Jody Courtney

    As you might guess, I’m browsing the recipe section of your blog. I just finished tasting my chocolate (with chopped almonds) and it is AMAZING! I didn’t have coco butter so I used coconut oil instead. It turned out terrific. Storing it in the frig. Thank you so much!

  11. Jody Courtney Avatar
    Jody Courtney

    You celebrate St. Nick’s Day! I have in the past purchased chocolate letters for my kids for St. Nick’s Day and I’m glad to have a good chocolate alternative. I even bought some letter molds from Amazon a couple years ago and now I can try this chocolate recipe. Thank you!

  12. Tim Hibbetts Avatar
    Tim Hibbetts

    I understand that “Dutched” cocoa has about 60% of its antioxidants worked out of it in the process. I’ve been regularly using the following recipe with great success:

    1 tsp coconut oil
    2 tsp cocoa powder
    xylitol to taste
    a little vanilla (a little less than 1/2 tsp)
    some shredded coconut for consistency, structure, and taste

    I use a tiny glass bowel that came as a four-pack of yogurt, microwave the oil for about 20 seconds. While the remainder is melting, I get out a small plastic plate, then stir in the other ingredients. Once thoroughly mixed, I’ll spread it out on the plate, covering it with wax paper in order to get it really thin. With wax paper still on top, I’ll pop it in the freezer for about 20 minutes or so and voila!, a delectable treat.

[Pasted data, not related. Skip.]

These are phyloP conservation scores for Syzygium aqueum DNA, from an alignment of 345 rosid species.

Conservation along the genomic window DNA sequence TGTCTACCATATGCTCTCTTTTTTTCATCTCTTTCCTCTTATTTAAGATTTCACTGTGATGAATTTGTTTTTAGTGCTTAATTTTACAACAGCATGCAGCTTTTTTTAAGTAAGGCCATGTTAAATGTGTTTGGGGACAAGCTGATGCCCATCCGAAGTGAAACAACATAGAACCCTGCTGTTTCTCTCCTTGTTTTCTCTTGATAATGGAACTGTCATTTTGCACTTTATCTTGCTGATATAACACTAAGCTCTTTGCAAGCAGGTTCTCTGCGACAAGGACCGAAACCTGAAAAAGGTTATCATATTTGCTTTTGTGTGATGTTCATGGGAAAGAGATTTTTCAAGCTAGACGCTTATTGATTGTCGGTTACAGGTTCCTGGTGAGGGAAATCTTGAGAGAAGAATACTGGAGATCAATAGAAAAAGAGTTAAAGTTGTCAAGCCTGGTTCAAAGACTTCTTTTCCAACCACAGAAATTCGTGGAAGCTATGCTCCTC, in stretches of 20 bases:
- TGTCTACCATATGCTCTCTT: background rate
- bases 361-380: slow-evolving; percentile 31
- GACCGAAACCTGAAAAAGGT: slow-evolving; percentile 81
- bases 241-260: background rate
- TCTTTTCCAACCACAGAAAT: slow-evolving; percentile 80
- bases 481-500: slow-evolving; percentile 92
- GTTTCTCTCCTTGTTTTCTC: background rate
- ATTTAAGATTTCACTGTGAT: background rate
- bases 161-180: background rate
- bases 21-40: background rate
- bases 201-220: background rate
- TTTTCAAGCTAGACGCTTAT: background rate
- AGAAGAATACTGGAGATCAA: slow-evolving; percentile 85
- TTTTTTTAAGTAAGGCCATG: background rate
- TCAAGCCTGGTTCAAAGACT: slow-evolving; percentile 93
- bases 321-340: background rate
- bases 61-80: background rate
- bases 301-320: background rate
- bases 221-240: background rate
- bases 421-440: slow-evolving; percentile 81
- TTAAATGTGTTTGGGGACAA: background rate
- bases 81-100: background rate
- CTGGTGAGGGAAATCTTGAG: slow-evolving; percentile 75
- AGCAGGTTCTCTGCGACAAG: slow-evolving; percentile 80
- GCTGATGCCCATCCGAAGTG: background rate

1. Nathalie Avatar

      So, Im extremely new to making chocolate (i haven’t tried yet) and im looking to do it with xylitol or erythitol and im wondering how much you used and how sweet it actually was, compared to regular sugar.
      i really like the taste of xyitol and erythitol doesn’t bother me any difference. im just not sure if it would trun out any different using a different sweetner?

        1. christine Avatar

          Make sure you use xylitol that is not from China (made from corn). Xylitol USA is made from the birch tree!

    2. Edith Thurman Avatar
      Edith Thurman

      4 stars